If you liked James Cameron’s 2009’s “Avatar,” you’ll probably love the sequel, “Avatar: The Way of Water.” But if you were skeptical of the original, the sequel isn’t going to convince you. The new film has reproduced the original’s strengths and faults faithfully, providing stunning spectacle, environmental themes — and hoary colonial narratives.
First, the good news. It took Cameron 13 years to create this film, and his newest creation does indeed look like a decade-plus labor of love.
First, the good news. It took Cameron 13 years to create this film, and his newest creation does indeed look like a decade-plus labor of love. At 190 minutes, the running time of “Avatar: The Way of Water” is longer. The 3-D CGI alien planet includes even more detail and an even greater variety of landscapes, flora and fauna. There are more characters, more explosions, more dangers. There is just more.
Cameron even attempts to address the first film’s worst failing — it’s rote white savior narrative. Here, however, he doesn’t entirely succeed. This first movie was obsessed with reminding viewers, over and over, that they were seeing a new world from a colonial perspective. And despite a clear effort to do better, “Way of the Water” still falls back on conventional action-movie tropes, including a compulsive reiteration of colonial superiority and leadership even in a film devoted to exposing the evils of colonialism.
In the first “Avatar,” Earth is a depleted environmental wreck, and humans have become space colonizers in response. Jake Sully (Sam Worthington) is a former Marine who goes to the planet Pandora to help infiltrate and pacify the indigenous population, the Na’vi. Under the command of hard-bitten Colonel Quaritch (Stephen Lang), Jake’s consciousness is placed in a hybrid human/Na’vi “avatar” — a giant, blue, super-strong and super-tough body grown as a vessel for humans to pilot. But things do not go according to plan when Jake falls in love with chief’s daughter, Neytiri (Zoë Saldaña), and ends up leading the resistance movement against the humans.
“The Way of Water” is set some time after the human colonizers have been forced off Pandora. Jake and Neytiri have had numerous children and adopted Kiri (Sigourney Weaver), the daughter of a human scientist’s avatar body. All is harmony and peace — until humans show up again. The bad guys (led again by Quaritch) are fixated on Jake’s family. So he and his family flee to the Pandora ocean clan of the Metkayina, where they learn (wait for it)… the way of water.
The first film was framed as Jake, the human colonizer, learning to hunt, worship and love the planet and Neytiri. You saw the amazingly detailed, 3-D environment through Jake’s eyes. And you also were by his side as, per "mighty whitey" Natty Bumpo/Tarzan tropes, the white guy eclipses the indigenous people and leads the ultimately successful resistance.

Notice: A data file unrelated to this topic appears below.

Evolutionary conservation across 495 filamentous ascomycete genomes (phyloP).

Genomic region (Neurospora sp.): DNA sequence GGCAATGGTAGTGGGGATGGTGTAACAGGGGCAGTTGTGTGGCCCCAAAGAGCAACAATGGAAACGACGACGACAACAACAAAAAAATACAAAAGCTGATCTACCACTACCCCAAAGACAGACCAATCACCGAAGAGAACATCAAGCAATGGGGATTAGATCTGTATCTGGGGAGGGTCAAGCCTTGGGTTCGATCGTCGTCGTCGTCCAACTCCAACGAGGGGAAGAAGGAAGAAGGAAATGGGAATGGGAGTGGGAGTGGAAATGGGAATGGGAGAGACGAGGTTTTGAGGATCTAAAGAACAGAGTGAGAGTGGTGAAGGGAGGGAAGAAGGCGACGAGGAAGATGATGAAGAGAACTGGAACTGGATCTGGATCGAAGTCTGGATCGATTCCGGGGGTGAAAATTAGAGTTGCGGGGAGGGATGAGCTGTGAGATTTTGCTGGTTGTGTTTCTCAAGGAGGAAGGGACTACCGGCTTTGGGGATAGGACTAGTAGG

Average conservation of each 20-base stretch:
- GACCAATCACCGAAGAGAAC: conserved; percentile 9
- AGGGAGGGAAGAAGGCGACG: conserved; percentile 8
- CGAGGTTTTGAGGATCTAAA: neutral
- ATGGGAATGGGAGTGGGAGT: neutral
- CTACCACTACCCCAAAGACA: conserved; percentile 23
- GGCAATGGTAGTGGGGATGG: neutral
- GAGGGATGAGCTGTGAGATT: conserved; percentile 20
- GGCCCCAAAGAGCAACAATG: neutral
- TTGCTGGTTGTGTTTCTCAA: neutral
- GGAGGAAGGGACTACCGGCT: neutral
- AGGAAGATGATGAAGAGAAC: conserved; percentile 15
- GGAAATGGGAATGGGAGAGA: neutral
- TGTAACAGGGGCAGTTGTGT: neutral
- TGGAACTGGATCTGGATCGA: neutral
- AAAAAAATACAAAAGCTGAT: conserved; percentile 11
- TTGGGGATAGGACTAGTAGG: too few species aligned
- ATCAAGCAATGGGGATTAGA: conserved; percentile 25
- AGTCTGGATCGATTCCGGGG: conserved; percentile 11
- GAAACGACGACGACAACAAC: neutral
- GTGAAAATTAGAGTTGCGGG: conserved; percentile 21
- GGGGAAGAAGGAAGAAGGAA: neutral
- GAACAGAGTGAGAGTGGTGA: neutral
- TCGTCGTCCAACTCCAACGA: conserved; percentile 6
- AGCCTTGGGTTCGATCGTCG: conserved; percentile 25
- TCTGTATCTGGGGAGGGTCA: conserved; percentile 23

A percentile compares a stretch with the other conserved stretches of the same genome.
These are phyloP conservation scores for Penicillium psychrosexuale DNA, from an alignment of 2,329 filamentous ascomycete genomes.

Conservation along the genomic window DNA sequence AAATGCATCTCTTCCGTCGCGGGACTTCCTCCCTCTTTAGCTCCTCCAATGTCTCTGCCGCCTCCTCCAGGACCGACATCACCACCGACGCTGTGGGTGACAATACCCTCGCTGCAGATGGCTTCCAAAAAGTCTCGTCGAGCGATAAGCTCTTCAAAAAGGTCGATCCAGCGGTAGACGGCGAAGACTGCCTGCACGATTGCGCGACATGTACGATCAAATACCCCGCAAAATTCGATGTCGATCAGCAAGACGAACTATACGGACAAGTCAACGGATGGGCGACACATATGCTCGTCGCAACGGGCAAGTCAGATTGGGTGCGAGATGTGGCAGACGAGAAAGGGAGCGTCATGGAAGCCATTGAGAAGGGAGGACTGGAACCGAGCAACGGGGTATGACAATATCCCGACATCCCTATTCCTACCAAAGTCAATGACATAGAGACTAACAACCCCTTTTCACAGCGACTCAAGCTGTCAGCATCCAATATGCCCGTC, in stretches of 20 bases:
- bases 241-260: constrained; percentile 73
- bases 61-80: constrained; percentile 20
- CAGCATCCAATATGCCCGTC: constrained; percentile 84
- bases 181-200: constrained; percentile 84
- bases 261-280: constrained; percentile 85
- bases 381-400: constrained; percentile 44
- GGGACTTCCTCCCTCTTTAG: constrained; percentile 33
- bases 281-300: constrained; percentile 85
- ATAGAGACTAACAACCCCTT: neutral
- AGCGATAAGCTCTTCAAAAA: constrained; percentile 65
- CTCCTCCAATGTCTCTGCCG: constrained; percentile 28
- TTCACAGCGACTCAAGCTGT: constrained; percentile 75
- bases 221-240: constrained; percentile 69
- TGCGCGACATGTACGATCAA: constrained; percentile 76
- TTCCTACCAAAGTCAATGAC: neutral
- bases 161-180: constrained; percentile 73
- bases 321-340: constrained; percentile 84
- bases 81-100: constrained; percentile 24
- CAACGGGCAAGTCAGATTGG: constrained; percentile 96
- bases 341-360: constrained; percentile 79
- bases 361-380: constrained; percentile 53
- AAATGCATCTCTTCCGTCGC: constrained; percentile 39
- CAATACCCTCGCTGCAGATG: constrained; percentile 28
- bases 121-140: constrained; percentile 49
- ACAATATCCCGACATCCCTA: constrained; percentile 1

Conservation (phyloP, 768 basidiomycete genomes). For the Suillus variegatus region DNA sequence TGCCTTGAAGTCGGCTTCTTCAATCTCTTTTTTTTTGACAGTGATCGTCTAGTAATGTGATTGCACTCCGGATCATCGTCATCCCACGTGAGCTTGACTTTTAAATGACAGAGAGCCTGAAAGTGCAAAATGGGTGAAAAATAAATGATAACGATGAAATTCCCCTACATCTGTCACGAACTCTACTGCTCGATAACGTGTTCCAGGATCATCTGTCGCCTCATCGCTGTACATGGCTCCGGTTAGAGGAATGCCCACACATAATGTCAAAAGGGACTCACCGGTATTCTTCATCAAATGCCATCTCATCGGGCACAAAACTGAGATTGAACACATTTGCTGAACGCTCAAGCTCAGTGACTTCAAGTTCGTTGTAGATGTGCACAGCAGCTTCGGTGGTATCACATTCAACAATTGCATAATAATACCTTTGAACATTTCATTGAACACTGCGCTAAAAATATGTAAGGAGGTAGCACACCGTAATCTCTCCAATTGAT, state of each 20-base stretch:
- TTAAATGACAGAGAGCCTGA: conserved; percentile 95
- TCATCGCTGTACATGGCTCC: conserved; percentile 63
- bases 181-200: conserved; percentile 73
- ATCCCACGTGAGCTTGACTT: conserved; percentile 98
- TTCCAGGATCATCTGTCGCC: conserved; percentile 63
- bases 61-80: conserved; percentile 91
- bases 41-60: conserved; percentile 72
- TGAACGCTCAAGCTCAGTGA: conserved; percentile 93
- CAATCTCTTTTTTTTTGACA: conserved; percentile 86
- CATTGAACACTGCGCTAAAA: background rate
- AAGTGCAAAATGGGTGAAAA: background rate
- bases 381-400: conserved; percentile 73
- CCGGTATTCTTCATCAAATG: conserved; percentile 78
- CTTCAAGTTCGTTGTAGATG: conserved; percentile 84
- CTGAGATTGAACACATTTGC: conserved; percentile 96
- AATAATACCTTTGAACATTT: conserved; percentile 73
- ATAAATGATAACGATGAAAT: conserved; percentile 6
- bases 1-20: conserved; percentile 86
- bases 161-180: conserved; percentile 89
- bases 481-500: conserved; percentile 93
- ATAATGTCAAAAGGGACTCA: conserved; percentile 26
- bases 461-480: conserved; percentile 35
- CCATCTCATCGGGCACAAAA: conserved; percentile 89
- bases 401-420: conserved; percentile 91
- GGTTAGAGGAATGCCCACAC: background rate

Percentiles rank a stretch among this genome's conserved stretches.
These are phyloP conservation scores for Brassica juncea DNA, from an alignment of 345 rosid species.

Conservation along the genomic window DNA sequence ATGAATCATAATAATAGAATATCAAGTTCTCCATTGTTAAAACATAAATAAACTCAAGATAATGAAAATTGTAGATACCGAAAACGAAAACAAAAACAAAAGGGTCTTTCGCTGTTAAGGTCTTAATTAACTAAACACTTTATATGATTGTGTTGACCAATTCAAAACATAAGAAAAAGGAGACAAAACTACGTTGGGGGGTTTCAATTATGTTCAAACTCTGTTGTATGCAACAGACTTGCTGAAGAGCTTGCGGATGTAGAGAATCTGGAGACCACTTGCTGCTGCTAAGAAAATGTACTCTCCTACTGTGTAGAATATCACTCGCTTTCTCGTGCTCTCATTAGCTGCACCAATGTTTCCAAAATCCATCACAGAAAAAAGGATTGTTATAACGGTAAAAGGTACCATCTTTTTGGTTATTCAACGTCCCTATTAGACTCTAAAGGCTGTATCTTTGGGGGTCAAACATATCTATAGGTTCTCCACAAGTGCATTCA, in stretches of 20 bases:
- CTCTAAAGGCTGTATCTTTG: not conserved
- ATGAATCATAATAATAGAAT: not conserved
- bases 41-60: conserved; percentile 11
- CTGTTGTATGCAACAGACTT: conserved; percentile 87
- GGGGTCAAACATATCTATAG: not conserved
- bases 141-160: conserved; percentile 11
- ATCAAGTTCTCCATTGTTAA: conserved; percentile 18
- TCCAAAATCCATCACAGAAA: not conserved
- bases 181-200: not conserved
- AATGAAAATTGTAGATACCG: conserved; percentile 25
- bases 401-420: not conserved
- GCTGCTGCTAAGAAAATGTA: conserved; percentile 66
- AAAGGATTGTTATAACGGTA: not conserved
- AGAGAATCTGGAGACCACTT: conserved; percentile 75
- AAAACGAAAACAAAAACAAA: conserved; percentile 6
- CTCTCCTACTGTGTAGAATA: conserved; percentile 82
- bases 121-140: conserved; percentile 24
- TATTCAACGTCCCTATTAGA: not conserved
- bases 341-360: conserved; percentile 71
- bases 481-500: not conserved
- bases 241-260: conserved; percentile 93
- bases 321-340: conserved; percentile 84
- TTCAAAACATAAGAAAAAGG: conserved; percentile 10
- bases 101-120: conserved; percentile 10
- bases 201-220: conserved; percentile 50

“The Way of Water,” like its predecessor, is about outsiders being led through a digital wonderland. In this case, though, the people learning new ways aren’t colonizers but neighbors. Rather than invaders exploring the land they’ve invaded, the second “Avatar” film is about the encounter of two different indigenous societies.
That encounter includes some friction and uncertainty; the Metkayina make fun of the Na’vi’s slender useless-for-swimming forest tails, for example. But the human colonizers —preparing to strip-mine Pandora for its minerals and its biological resources (including space whale essence) — are the aliens. You are encouraged, in glorious 3-D, to see them as such.
Or are you? It’s not as clear as it seems at first. Jake is, after all, still a white guy human, even if he has been transferred permanently into a blue body. His children, including his adopted child, are all also genetically part human — or fully human in the case of human foster child Spider (Jack Champion).
Rather than invaders exploring the land they’ve invaded, the second “Avatar” film is about the encounter between two different indigenous societies.
The kids’ human heritage isn’t just incidental. The Metkayina young ones bully the Sully clan, calling them “freaks.” Thus the colonizers’ children are targeted for (admittedly mild) prejudice. They’re presented as underdogs and as relatable because they are outsiders — and also presumably our distance relatives.
Two of Sully’s children — Lo’ak (Britain Dalton) and Kiri — manifest special powers or sensitivities. Just as Jake was better at being a forest person than the forest people, now the outside forest people/humans are better at being underwater people than the underwater people. And of course, these sympathetic colonizer(s) are once again positioned at the head of the resistance. Cameron destabilizes his narrative, letting it flow into different channels. But eventually, the river winds its way into the same lake.
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It doesn’t have to be this way. This year’s “Predator” sequel, “Prey,” firmly centers the perspective of a Native woman fighting a monstrous colonizer; there’s no flirting with white savior tropes. And there are many science-fiction and fantasy novels, like the works of N.K. Jemisin, that steadfastly refuse standard colonial narratives altogether.
Cameron isn’t interested in such thoughtful alternatives, though. His film presents itself as anticolonialist. But it lavishes all its energy and innovation on its visuals. The storyline is secondary, and so it ends up somewhat helplessly reiterating the colonial vision it claims to reimagine. There are supposed to be three more “Avatar” sequels, and I’m sure they’ll all have very high-quality special effects. But, with “The Way of Water” as evidence, it seems likely that Cameron will continue to view Pandora through a colonial gaze.